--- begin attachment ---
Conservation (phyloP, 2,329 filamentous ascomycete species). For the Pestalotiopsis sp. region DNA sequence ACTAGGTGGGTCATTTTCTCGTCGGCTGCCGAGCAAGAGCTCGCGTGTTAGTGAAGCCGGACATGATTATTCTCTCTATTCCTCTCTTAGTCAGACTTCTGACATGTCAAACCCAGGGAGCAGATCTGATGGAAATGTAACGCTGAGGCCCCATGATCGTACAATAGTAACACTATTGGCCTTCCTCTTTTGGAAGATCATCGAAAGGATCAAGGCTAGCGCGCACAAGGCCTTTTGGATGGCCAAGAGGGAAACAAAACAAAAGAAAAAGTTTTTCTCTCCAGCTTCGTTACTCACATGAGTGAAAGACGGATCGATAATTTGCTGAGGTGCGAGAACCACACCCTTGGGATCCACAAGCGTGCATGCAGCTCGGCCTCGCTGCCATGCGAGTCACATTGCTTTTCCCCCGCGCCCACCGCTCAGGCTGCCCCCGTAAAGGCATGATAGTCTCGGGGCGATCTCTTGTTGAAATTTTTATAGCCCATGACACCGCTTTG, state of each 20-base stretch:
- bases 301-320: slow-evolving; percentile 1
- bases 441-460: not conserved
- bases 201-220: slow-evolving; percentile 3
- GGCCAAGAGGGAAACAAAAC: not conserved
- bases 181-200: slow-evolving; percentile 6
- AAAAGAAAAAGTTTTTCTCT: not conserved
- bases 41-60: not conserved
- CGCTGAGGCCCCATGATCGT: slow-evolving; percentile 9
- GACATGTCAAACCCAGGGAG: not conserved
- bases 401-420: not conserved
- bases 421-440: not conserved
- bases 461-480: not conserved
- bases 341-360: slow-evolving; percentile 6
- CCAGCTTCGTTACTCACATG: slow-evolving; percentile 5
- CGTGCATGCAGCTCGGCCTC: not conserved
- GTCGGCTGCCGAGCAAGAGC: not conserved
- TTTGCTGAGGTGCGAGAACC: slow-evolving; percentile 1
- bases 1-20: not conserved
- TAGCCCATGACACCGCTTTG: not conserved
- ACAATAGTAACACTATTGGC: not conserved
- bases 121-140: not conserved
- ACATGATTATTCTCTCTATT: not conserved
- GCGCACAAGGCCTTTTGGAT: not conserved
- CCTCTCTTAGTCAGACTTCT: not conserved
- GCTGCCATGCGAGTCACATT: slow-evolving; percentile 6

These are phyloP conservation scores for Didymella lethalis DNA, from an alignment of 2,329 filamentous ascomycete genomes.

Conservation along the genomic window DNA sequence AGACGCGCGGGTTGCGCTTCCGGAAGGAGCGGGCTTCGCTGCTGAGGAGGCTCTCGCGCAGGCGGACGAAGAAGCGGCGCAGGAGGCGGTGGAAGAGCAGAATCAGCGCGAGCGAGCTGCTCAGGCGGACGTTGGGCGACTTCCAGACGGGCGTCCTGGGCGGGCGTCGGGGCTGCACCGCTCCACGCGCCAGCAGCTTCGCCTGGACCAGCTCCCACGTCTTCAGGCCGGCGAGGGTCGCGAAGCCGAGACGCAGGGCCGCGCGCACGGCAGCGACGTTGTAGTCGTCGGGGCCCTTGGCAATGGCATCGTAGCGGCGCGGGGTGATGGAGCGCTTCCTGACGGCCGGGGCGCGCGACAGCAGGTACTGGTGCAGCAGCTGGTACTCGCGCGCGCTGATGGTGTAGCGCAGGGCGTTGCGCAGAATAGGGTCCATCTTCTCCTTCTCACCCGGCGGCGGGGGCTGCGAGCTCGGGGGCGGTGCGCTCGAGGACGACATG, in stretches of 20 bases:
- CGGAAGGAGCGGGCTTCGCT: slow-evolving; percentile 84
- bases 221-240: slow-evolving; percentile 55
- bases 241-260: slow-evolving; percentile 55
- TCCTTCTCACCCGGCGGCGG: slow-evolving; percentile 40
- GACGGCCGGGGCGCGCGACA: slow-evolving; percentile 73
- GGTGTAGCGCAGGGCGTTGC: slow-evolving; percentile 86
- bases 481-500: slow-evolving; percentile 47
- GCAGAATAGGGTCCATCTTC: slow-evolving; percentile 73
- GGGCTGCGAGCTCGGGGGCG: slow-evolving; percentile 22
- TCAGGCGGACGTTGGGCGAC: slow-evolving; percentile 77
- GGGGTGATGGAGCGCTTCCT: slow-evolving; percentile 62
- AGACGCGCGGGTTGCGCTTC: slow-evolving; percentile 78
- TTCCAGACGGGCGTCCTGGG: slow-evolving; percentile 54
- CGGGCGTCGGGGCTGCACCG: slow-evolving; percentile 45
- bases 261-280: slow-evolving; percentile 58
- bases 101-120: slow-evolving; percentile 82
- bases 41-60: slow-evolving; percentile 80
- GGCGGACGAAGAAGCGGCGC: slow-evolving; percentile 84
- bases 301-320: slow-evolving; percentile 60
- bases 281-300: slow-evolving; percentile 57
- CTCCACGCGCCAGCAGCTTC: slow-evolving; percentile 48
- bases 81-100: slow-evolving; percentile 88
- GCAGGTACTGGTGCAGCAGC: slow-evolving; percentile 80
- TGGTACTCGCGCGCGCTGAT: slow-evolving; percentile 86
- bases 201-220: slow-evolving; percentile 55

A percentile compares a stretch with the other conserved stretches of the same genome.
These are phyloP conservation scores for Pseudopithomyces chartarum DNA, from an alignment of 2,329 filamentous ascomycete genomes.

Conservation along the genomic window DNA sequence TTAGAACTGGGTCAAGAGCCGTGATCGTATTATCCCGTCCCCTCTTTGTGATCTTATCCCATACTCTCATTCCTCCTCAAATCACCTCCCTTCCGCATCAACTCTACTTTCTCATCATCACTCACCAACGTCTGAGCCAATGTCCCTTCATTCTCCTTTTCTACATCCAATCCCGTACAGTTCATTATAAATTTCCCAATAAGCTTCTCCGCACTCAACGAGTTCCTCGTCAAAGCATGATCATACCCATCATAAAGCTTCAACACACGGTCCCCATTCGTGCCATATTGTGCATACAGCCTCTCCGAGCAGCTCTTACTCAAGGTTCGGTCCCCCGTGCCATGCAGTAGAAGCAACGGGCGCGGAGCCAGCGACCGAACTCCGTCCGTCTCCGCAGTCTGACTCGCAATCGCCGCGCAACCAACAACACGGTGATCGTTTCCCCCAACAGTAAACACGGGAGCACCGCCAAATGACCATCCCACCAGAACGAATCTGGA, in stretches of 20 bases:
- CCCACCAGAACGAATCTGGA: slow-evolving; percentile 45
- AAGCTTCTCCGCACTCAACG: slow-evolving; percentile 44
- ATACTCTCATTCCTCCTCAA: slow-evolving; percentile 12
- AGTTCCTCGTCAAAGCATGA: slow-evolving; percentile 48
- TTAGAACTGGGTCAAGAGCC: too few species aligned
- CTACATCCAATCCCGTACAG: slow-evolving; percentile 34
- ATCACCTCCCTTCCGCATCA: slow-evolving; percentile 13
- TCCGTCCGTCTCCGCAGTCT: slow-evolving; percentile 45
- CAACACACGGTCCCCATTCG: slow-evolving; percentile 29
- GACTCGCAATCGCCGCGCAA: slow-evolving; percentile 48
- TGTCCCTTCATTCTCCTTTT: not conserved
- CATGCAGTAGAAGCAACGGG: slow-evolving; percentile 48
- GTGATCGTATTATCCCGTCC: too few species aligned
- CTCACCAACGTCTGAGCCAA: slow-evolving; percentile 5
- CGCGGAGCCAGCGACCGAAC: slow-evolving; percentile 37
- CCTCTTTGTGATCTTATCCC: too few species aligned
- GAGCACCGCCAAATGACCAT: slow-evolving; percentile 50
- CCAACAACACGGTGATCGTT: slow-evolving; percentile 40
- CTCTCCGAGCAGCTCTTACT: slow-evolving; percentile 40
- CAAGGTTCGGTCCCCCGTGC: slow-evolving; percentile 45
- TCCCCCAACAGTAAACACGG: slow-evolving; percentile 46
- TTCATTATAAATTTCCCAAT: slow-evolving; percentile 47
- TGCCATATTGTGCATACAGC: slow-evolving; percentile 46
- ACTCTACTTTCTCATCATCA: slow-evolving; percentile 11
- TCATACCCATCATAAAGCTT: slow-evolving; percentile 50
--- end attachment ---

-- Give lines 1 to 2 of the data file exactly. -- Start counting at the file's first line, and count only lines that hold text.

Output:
Conservation (phyloP, 2,329 filamentous ascomycete species). For the Pestalotiopsis sp. region DNA sequence ACTAGGTGGGTCATTTTCTCGTCGGCTGCCGAGCAAGAGCTCGCGTGTTAGTGAAGCCGGACATGATTATTCTCTCTATTCCTCTCTTAGTCAGACTTCTGACATGTCAAACCCAGGGAGCAGATCTGATGGAAATGTAACGCTGAGGCCCCATGATCGTACAATAGTAACACTATTGGCCTTCCTCTTTTGGAAGATCATCGAAAGGATCAAGGCTAGCGCGCACAAGGCCTTTTGGATGGCCAAGAGGGAAACAAAACAAAAGAAAAAGTTTTTCTCTCCAGCTTCGTTACTCACATGAGTGAAAGACGGATCGATAATTTGCTGAGGTGCGAGAACCACACCCTTGGGATCCACAAGCGTGCATGCAGCTCGGCCTCGCTGCCATGCGAGTCACATTGCTTTTCCCCCGCGCCCACCGCTCAGGCTGCCCCCGTAAAGGCATGATAGTCTCGGGGCGATCTCTTGTTGAAATTTTTATAGCCCATGACACCGCTTTG, state of each 20-base stretch:
- bases 301-320: slow-evolving; percentile 1